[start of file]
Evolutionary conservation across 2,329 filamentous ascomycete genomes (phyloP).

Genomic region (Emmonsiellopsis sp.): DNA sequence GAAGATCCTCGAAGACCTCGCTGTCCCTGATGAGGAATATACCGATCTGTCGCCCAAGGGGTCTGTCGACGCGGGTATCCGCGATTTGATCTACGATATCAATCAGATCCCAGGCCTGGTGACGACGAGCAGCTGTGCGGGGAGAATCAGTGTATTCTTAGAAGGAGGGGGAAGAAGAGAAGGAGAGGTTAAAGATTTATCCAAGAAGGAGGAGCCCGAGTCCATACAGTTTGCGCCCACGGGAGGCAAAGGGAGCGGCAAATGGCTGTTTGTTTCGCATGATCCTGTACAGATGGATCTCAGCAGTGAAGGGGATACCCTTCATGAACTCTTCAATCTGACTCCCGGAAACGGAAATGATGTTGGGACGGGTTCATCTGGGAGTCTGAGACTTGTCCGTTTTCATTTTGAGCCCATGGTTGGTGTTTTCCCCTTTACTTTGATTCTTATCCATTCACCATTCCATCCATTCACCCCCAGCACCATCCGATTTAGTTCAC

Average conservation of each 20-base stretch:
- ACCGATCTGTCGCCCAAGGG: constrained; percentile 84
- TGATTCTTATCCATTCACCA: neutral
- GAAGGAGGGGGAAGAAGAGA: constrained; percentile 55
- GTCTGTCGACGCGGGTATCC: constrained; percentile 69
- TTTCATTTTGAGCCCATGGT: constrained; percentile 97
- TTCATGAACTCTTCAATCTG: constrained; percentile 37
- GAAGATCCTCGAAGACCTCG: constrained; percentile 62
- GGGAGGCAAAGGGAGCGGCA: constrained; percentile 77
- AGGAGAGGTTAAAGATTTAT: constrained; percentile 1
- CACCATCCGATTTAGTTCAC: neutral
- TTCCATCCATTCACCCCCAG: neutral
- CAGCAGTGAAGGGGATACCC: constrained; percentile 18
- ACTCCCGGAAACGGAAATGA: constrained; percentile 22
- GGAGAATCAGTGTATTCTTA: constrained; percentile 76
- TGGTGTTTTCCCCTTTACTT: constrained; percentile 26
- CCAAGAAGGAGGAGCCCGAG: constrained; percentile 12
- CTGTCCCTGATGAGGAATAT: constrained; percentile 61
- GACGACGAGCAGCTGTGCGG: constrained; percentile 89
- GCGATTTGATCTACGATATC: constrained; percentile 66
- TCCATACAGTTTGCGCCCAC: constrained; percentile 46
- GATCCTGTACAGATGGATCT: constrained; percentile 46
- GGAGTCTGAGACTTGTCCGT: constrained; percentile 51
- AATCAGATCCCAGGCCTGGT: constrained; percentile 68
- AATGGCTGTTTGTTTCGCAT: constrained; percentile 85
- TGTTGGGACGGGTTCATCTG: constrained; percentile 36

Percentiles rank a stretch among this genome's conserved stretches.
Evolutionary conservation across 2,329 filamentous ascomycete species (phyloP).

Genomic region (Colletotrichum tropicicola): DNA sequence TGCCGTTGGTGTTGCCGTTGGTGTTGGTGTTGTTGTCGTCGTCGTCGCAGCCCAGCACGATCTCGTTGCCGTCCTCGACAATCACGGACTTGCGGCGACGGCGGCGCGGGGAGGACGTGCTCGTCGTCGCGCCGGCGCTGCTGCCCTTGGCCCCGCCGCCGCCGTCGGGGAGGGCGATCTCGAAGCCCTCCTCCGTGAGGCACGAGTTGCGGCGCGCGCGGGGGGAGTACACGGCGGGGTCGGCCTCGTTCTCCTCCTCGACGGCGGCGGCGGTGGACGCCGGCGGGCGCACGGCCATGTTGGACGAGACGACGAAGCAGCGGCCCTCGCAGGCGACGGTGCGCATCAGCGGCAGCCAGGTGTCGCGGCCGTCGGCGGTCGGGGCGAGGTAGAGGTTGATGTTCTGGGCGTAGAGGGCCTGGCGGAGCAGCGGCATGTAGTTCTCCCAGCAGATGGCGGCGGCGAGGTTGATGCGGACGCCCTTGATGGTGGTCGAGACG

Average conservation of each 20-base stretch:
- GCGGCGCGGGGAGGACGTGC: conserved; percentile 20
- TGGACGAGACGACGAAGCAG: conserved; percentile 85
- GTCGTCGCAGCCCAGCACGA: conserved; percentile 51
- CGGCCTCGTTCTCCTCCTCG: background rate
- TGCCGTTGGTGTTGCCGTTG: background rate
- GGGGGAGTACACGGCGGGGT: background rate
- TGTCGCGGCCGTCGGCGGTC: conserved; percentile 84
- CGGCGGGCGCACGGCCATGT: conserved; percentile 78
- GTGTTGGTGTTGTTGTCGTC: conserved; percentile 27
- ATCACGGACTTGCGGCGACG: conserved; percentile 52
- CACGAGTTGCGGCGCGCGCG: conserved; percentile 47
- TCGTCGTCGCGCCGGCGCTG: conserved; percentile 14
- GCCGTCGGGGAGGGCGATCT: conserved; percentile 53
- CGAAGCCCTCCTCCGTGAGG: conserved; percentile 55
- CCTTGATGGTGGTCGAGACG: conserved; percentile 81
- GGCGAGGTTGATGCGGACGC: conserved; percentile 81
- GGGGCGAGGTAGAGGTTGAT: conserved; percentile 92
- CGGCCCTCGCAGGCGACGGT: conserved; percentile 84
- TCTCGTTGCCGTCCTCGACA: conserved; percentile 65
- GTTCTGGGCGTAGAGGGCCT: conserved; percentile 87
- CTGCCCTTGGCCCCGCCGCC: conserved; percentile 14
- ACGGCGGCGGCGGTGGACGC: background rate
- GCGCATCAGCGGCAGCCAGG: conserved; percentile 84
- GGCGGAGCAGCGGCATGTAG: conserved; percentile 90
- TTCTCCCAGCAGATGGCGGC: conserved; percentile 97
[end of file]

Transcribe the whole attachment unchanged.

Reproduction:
Evolutionary conservation across 2,329 filamentous ascomycete genomes (phyloP).

Genomic region (Emmonsiellopsis sp.): DNA sequence GAAGATCCTCGAAGACCTCGCTGTCCCTGATGAGGAATATACCGATCTGTCGCCCAAGGGGTCTGTCGACGCGGGTATCCGCGATTTGATCTACGATATCAATCAGATCCCAGGCCTGGTGACGACGAGCAGCTGTGCGGGGAGAATCAGTGTATTCTTAGAAGGAGGGGGAAGAAGAGAAGGAGAGGTTAAAGATTTATCCAAGAAGGAGGAGCCCGAGTCCATACAGTTTGCGCCCACGGGAGGCAAAGGGAGCGGCAAATGGCTGTTTGTTTCGCATGATCCTGTACAGATGGATCTCAGCAGTGAAGGGGATACCCTTCATGAACTCTTCAATCTGACTCCCGGAAACGGAAATGATGTTGGGACGGGTTCATCTGGGAGTCTGAGACTTGTCCGTTTTCATTTTGAGCCCATGGTTGGTGTTTTCCCCTTTACTTTGATTCTTATCCATTCACCATTCCATCCATTCACCCCCAGCACCATCCGATTTAGTTCAC

Average conservation of each 20-base stretch:
- ACCGATCTGTCGCCCAAGGG: constrained; percentile 84
- TGATTCTTATCCATTCACCA: neutral
- GAAGGAGGGGGAAGAAGAGA: constrained; percentile 55
- GTCTGTCGACGCGGGTATCC: constrained; percentile 69
- TTTCATTTTGAGCCCATGGT: constrained; percentile 97
- TTCATGAACTCTTCAATCTG: constrained; percentile 37
- GAAGATCCTCGAAGACCTCG: constrained; percentile 62
- GGGAGGCAAAGGGAGCGGCA: constrained; percentile 77
- AGGAGAGGTTAAAGATTTAT: constrained; percentile 1
- CACCATCCGATTTAGTTCAC: neutral
- TTCCATCCATTCACCCCCAG: neutral
- CAGCAGTGAAGGGGATACCC: constrained; percentile 18
- ACTCCCGGAAACGGAAATGA: constrained; percentile 22
- GGAGAATCAGTGTATTCTTA: constrained; percentile 76
- TGGTGTTTTCCCCTTTACTT: constrained; percentile 26
- CCAAGAAGGAGGAGCCCGAG: constrained; percentile 12
- CTGTCCCTGATGAGGAATAT: constrained; percentile 61
- GACGACGAGCAGCTGTGCGG: constrained; percentile 89
- GCGATTTGATCTACGATATC: constrained; percentile 66
- TCCATACAGTTTGCGCCCAC: constrained; percentile 46
- GATCCTGTACAGATGGATCT: constrained; percentile 46
- GGAGTCTGAGACTTGTCCGT: constrained; percentile 51
- AATCAGATCCCAGGCCTGGT: constrained; percentile 68
- AATGGCTGTTTGTTTCGCAT: constrained; percentile 85
- TGTTGGGACGGGTTCATCTG: constrained; percentile 36

Percentiles rank a stretch among this genome's conserved stretches.
Evolutionary conservation across 2,329 filamentous ascomycete species (phyloP).

Genomic region (Colletotrichum tropicicola): DNA sequence TGCCGTTGGTGTTGCCGTTGGTGTTGGTGTTGTTGTCGTCGTCGTCGCAGCCCAGCACGATCTCGTTGCCGTCCTCGACAATCACGGACTTGCGGCGACGGCGGCGCGGGGAGGACGTGCTCGTCGTCGCGCCGGCGCTGCTGCCCTTGGCCCCGCCGCCGCCGTCGGGGAGGGCGATCTCGAAGCCCTCCTCCGTGAGGCACGAGTTGCGGCGCGCGCGGGGGGAGTACACGGCGGGGTCGGCCTCGTTCTCCTCCTCGACGGCGGCGGCGGTGGACGCCGGCGGGCGCACGGCCATGTTGGACGAGACGACGAAGCAGCGGCCCTCGCAGGCGACGGTGCGCATCAGCGGCAGCCAGGTGTCGCGGCCGTCGGCGGTCGGGGCGAGGTAGAGGTTGATGTTCTGGGCGTAGAGGGCCTGGCGGAGCAGCGGCATGTAGTTCTCCCAGCAGATGGCGGCGGCGAGGTTGATGCGGACGCCCTTGATGGTGGTCGAGACG

Average conservation of each 20-base stretch:
- GCGGCGCGGGGAGGACGTGC: conserved; percentile 20
- TGGACGAGACGACGAAGCAG: conserved; percentile 85
- GTCGTCGCAGCCCAGCACGA: conserved; percentile 51
- CGGCCTCGTTCTCCTCCTCG: background rate
- TGCCGTTGGTGTTGCCGTTG: background rate
- GGGGGAGTACACGGCGGGGT: background rate
- TGTCGCGGCCGTCGGCGGTC: conserved; percentile 84
- CGGCGGGCGCACGGCCATGT: conserved; percentile 78
- GTGTTGGTGTTGTTGTCGTC: conserved; percentile 27
- ATCACGGACTTGCGGCGACG: conserved; percentile 52
- CACGAGTTGCGGCGCGCGCG: conserved; percentile 47
- TCGTCGTCGCGCCGGCGCTG: conserved; percentile 14
- GCCGTCGGGGAGGGCGATCT: conserved; percentile 53
- CGAAGCCCTCCTCCGTGAGG: conserved; percentile 55
- CCTTGATGGTGGTCGAGACG: conserved; percentile 81
- GGCGAGGTTGATGCGGACGC: conserved; percentile 81
- GGGGCGAGGTAGAGGTTGAT: conserved; percentile 92
- CGGCCCTCGCAGGCGACGGT: conserved; percentile 84
- TCTCGTTGCCGTCCTCGACA: conserved; percentile 65
- GTTCTGGGCGTAGAGGGCCT: conserved; percentile 87
- CTGCCCTTGGCCCCGCCGCC: conserved; percentile 14
- ACGGCGGCGGCGGTGGACGC: background rate
- GCGCATCAGCGGCAGCCAGG: conserved; percentile 84
- GGCGGAGCAGCGGCATGTAG: conserved; percentile 90
- TTCTCCCAGCAGATGGCGGC: conserved; percentile 97